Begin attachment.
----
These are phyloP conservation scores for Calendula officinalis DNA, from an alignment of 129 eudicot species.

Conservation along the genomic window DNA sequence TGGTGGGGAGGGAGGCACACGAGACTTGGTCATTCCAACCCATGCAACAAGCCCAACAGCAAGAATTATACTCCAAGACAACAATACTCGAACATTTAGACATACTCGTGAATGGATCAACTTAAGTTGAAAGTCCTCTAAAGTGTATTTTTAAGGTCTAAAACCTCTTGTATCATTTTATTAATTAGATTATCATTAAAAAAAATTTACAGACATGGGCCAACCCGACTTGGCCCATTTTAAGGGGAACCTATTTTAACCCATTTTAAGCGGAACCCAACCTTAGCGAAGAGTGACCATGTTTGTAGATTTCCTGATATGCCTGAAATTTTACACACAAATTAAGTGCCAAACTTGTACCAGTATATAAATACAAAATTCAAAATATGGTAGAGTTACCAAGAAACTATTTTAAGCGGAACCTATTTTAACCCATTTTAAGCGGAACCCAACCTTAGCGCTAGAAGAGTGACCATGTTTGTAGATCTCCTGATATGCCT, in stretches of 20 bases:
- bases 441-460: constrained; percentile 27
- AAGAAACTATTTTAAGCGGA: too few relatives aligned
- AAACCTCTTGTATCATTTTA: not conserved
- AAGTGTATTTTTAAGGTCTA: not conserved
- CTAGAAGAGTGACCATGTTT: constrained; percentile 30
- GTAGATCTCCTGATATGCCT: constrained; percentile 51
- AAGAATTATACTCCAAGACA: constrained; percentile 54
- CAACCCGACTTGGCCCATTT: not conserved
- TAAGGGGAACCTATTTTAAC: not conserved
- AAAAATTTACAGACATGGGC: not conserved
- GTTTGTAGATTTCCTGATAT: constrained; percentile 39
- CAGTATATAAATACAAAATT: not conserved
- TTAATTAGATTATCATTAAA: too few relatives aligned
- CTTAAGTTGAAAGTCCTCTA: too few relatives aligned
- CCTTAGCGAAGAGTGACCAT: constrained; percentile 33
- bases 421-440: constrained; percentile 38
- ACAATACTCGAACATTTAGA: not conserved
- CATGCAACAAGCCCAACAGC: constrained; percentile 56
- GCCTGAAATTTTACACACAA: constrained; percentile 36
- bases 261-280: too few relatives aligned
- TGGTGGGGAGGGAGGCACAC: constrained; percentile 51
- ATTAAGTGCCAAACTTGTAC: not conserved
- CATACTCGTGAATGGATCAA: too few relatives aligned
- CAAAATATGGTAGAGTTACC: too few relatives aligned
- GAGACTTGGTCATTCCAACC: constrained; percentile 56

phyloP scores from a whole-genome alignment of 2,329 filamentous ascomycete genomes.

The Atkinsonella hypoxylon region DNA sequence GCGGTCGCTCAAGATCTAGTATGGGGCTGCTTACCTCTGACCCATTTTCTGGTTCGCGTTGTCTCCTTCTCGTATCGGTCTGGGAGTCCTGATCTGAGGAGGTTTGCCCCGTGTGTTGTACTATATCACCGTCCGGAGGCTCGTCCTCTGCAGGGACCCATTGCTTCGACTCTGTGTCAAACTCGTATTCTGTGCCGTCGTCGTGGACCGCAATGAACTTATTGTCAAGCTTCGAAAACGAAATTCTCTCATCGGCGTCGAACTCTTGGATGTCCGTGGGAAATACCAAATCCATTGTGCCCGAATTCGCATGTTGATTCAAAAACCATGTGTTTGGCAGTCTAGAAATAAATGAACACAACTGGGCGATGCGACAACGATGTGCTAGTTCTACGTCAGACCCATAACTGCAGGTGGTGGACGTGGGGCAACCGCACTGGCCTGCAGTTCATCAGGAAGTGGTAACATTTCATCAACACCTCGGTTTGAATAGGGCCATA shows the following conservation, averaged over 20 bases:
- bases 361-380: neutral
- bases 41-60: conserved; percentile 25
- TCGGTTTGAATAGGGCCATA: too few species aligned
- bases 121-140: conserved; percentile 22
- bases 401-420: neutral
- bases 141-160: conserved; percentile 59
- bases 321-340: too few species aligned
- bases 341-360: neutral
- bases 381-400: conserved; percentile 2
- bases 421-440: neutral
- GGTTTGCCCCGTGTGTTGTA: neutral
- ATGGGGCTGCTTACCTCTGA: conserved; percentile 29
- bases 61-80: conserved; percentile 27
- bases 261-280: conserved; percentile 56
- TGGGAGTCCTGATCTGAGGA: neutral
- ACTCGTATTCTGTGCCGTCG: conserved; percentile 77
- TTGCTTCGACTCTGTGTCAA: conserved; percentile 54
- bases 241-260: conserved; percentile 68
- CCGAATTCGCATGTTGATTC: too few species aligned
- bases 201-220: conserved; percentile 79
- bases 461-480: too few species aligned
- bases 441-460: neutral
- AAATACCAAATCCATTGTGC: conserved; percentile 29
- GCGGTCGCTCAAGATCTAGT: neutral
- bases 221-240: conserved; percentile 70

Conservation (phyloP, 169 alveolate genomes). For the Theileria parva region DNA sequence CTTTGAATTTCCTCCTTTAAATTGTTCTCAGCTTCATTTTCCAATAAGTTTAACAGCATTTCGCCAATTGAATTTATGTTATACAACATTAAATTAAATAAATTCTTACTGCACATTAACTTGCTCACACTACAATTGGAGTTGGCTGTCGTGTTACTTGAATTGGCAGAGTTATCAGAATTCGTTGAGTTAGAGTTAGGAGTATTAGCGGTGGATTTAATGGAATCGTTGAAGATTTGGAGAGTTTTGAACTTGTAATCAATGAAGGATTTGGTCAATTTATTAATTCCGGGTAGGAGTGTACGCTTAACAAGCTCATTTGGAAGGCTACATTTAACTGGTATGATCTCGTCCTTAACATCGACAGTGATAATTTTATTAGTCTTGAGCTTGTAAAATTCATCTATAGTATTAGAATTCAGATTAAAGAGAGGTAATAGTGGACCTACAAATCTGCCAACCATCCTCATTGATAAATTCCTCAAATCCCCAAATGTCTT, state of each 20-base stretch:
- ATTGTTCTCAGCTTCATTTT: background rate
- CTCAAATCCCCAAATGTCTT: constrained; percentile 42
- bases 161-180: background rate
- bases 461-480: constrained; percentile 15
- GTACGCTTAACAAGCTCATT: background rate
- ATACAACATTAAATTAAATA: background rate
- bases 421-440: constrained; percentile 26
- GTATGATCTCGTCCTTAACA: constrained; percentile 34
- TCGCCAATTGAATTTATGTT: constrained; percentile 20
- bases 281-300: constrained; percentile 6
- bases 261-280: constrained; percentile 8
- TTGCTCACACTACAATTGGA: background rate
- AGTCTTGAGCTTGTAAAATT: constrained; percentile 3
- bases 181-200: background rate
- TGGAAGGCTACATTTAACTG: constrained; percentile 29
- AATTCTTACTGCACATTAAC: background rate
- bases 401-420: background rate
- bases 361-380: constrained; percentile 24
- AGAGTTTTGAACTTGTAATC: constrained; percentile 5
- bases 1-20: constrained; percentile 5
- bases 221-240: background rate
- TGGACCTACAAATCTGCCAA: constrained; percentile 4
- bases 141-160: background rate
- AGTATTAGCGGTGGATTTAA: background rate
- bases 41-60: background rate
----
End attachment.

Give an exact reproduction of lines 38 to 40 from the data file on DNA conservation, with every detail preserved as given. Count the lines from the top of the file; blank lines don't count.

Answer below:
- bases 381-400: conserved; percentile 2
- bases 421-440: neutral
- GGTTTGCCCCGTGTGTTGTA: neutral